Pearly Dhingra points me to this article, “The Geographic Distribution of Obesity in the US and the Potential Regional Differences in Misreporting of Obesity,” by Anh Le, Suzanne Judd, David Allison, Reena Oza-Frank, Olivia Affuso, Monika Safford, Virginia Howard, and George Howard, who write:
Data from BRFSS [the behavioral risk factor surveillance system] suggest that the highest prevalence of obesity is in the East South Central Census division; however, direct measures suggest higher prevalence in the West North Central and East North Central Census divisions. The regions relative ranking of obesity prevalence differs substantially between self-reported and directly measured height and weight.
And they conclude:
Geographic patterns in the prevalence of obesity based on self-reported height and weight may be misleading, and have implications for current policy proposals.
Interesting. Measurement error is important.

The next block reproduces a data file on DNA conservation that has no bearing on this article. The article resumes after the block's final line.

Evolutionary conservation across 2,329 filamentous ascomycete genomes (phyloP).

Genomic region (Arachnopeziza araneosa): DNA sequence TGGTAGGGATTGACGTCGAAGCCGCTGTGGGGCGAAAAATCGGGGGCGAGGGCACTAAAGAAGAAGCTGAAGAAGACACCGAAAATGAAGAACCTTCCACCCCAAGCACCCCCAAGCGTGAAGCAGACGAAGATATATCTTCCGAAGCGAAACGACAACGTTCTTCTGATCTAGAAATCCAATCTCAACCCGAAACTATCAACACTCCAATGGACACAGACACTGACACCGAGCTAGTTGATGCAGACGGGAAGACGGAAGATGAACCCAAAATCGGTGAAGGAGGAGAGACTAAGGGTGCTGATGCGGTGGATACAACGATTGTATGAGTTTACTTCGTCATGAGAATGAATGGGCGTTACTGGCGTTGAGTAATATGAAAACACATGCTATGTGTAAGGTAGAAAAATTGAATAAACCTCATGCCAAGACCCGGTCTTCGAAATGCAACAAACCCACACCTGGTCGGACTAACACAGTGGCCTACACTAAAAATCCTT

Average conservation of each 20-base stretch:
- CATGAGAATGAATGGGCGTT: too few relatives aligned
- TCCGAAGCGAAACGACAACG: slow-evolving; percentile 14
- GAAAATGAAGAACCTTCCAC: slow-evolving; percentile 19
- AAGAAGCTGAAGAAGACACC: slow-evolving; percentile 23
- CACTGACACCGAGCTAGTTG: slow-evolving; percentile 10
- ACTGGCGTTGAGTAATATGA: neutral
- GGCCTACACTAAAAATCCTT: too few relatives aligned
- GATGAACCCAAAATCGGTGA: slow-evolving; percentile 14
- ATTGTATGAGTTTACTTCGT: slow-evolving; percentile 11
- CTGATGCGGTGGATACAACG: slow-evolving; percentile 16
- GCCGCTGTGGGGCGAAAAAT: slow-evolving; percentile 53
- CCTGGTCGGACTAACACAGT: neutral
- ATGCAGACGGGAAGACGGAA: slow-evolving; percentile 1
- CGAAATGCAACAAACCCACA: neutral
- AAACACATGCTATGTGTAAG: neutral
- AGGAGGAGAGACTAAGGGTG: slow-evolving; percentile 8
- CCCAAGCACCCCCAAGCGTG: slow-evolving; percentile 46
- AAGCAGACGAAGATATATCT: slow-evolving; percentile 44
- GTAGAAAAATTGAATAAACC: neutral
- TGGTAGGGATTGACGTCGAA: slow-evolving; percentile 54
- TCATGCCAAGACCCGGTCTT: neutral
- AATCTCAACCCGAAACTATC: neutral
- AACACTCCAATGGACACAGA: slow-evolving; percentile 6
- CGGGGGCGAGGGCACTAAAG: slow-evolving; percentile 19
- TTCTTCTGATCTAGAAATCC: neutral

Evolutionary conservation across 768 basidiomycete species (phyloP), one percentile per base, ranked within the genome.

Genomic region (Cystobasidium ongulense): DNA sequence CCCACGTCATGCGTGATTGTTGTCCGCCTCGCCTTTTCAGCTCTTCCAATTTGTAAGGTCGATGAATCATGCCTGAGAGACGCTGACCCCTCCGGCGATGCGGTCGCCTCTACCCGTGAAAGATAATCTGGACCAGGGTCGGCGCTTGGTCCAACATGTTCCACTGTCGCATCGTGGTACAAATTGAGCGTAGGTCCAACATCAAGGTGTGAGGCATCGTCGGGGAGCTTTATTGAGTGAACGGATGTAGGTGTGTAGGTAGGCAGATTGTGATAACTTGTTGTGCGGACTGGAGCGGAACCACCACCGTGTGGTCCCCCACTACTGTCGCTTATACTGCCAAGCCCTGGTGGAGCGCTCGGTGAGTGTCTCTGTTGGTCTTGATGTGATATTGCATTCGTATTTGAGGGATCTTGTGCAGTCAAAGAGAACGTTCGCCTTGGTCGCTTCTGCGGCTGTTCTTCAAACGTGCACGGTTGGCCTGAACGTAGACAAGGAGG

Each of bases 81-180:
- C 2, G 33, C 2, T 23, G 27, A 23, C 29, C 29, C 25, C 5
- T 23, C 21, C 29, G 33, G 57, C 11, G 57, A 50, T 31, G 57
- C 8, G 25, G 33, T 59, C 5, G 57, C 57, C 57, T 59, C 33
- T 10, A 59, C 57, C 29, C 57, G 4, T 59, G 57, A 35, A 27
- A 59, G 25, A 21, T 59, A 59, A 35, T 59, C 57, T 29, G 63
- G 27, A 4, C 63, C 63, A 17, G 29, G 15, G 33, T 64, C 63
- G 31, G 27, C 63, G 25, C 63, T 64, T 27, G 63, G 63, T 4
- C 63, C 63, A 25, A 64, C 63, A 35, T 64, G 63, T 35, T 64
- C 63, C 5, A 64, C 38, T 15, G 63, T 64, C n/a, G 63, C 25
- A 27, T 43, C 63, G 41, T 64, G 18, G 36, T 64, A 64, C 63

But, hey, what’s with this graph:
Who made this monstrosity? Ed Wegman?
I can’t imagine a clearer case for a scatterplot. Ummmm, OK, here it is:
Hmmm, I don’t see the claimed pattern between region of the country and discrepancy between the measures.
Maybe things will be clearer if we remove outlying Massachusetts:
Maryland’s a judgment call; I count my home state as northeastern but the cited report places it in the south. In any case, I think the scatterplot is about a zillion times clearer than the parallel coordinates plot (which, among other things, throws away information by reducing all the numbers to ranks).
P.S. Chris in comments suggests redoing the graphs with same scale on the two axes. Here they are:
It’s a tough call. These new graphs make the differences between the two assessments more clear, but then it’s harder to compare the regions. It’s fine to show both, I guess.